Then listen to verse 12-14a:

Then you will call upon me and come and pray to me, and I will listen to you. You will seek me and find me when you seek me with all your heart. I will be found by you…

Again, He is talking to His wayward children in Babylon. But there are many verses in the Bible that help me understand the same is true for us. Verses like:

For God so loved the world that He gave His only Son, that whosoever believes in Him should not perish, but have everlasting life. (John 3:16)

So if the Son sets you free, you will be free indeed. (John 8:36)

Here I am! I stand at the door and knock. If anyone hears my voice and opens the door, I will come in and eat with him, and he with me. (Revelation 3:20)

God is telling us that whoever believes in Jesus is saved, free, with a hope and a future. And He is telling us that if we seek Him, He will not hide from us. He will be found if we go to Him through the cross of Jesus.

I don’t know if your circumstances have you feeling like you are alone and in bondage, drowning and helpless. If you are His child, take heart, dear one. He will not forsake you. Go to Him. Trust Him. There you will find hope.

You might not have a relationship with Jesus today. But I know that if you humble yourself, go to God and ask Him to forgive your sins, if you repent and accept what Jesus did for you when He died on the cross and rose again from the grave, you will find God in a way you can’t imagine.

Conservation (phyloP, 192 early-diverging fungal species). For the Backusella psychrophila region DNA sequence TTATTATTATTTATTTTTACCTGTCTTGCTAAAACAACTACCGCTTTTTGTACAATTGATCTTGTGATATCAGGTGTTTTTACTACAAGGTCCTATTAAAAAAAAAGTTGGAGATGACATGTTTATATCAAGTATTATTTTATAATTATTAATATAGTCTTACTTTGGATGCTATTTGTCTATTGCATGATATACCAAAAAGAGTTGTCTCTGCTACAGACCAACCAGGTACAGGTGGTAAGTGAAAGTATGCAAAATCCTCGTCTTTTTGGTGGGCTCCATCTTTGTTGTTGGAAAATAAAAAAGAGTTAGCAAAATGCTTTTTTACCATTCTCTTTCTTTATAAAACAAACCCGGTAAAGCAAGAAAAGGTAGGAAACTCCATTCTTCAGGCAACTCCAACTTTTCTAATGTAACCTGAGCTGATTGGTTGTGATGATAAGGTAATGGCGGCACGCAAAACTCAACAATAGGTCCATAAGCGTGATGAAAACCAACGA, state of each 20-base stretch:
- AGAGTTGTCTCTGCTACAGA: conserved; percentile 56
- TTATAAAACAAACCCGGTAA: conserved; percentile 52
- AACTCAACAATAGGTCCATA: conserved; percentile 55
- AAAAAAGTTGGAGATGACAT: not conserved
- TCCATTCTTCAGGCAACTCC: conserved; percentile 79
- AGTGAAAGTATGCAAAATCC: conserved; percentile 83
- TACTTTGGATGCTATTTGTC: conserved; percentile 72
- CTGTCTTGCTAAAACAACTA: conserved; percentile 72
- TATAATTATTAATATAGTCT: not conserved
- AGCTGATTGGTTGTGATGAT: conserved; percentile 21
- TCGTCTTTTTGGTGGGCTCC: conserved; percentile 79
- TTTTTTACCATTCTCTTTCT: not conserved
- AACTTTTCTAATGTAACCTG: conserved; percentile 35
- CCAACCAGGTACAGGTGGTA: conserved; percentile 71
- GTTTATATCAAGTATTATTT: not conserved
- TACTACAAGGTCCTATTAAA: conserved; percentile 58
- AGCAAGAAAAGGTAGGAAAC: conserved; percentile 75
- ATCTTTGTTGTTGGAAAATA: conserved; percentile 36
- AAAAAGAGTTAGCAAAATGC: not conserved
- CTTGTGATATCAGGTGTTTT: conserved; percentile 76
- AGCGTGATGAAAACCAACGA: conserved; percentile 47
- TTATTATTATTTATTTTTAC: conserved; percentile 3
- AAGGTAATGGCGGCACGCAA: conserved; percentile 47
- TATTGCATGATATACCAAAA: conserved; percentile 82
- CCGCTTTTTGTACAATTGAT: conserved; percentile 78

I believe He is telling you today that if you seek Him, “I will be found by you.”

Holding On To Dross (Jeremiah 4-6)

Dross: foreign matter, dregs, or mineral waste, in particular scum formed on the surface of molten metal. Also used in regard to something worthless; rubbish, i.e: “there are bargains if you have the patience to sift through the dross.”

My concern for the Church in America grows every day. Jeremiah, while talking about the Jews of his day, said that God was pruning them to get rid of sin, performing surgery to cut out sin, and putting them in the refiners fire in order for them to eliminate sin and become pure, all with the intention of making it possible for the Jews to return to God.

Jeremiah says to God: You struck them but they felt no pain; you crushed them but they refused correction. They made their faces harder than stone and refused to repent. (5:3)